Astronomy Picture of the Day
October 15, 2015

Unnamed Craters in Meridiani Planum
Unnamed Craters in Meridiani Planum

Credits: NASA/JPL/Arizona State University (ASU) - Credits for the additional process. and color.: Dr Paolo C. Fienga/Lunar Explorer Italia/IPF

In this beautiful VIS image, taken by the NASA - Mars Odyssey Orbiter on May, 17h, 2003, and during its 6.304th orbit around the Red Planet, we can see a small part of the Flat Terrain located in the Northern Portion of the Martian Region known as Meridiani Planum. This area lies about 300 Km (such as about 186,3 miles) North of where the Mars Exploration Rover - MER - "Opportunity" is currently exploring the Rim Rocks of Endeavour Crater.


Meridiani Planum is a large expanse (---> Plain) of Sedimentary Rock, mostly flat-lying Basalt Sandstone with Hematite Nodules (the so-called "Blueberries") embedded in it. Farther South from this scene, the Mars Exploration Rover - MER - "Opportunity" has already examined several Impact Craters like these two, that expose deeper Rock Layers. They show that the Meridiani Planum Sandstone is made of Dune Sands that were soaked in Sulfur-rich Water.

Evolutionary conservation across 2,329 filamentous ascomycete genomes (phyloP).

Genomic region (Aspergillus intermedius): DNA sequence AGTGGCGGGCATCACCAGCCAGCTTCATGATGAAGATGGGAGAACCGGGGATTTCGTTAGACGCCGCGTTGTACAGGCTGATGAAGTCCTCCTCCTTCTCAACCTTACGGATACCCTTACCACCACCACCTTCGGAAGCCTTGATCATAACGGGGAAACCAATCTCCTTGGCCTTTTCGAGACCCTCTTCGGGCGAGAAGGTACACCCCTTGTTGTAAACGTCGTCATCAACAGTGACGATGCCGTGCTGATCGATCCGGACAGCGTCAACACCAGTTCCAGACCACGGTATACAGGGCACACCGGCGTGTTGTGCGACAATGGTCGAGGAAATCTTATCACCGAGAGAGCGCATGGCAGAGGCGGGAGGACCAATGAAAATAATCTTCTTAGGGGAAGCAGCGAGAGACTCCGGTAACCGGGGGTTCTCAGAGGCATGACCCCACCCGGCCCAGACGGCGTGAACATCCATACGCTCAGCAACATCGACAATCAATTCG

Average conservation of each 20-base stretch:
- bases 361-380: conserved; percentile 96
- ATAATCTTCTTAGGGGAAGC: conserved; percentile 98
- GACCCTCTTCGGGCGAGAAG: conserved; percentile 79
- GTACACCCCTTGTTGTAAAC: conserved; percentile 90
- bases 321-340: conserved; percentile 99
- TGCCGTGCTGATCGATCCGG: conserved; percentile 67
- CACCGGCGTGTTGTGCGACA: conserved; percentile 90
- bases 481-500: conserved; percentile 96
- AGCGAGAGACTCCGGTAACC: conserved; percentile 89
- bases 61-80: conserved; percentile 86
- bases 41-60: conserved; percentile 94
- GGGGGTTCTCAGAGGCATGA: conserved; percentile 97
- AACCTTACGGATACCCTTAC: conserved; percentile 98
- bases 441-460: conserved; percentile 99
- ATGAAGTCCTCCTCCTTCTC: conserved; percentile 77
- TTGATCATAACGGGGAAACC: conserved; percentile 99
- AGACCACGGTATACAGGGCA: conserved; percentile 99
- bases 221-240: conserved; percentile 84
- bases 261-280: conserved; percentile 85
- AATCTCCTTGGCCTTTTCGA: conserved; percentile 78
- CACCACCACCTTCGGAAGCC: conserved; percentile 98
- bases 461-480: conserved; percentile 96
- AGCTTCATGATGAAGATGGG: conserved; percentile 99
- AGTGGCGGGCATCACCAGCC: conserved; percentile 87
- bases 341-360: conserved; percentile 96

Flat Terrain may make for dull (---> not fascinating, boring) scenery (---> Landscape), but the driving is (always relatively speaking) easy. This area is where the fictional (but now Worldwide well known) Astronaut Mark Watney turns his vehicle to the East, toward Schiaparelli Crater. Before arriving here, he was driving South to get out from under a Dust Storm that threatened to shut off power to the vehicle's Solar Cells. At this point he has journeyed about 2300 Km (such as approx. 1428,3 miles) from Acidalia Planitia.


Latitude (centered): 2,51711° North
Longitude (centered): 355,15400° East
Instrument: VIS


This image (which is an Original Mars Odyssey Orbiter b/w and Map-Projected frame published on the NASA - Planetary Photojournal with the ID n. PIA 19798) has been additionally processed, magnified to aid the visibility of the details, contrast enhanced and sharpened, Gamma corrected and then colorized in Absolute Natural Colors (such as the colors that a normal human eye would actually perceive if someone were onboard the NASA - Mars Odyssey Orbiter and then looked down, towards the Surface of Mars), by using an original technique created - and, in time, dramatically improved - by the Lunar Explorer Italia Team.



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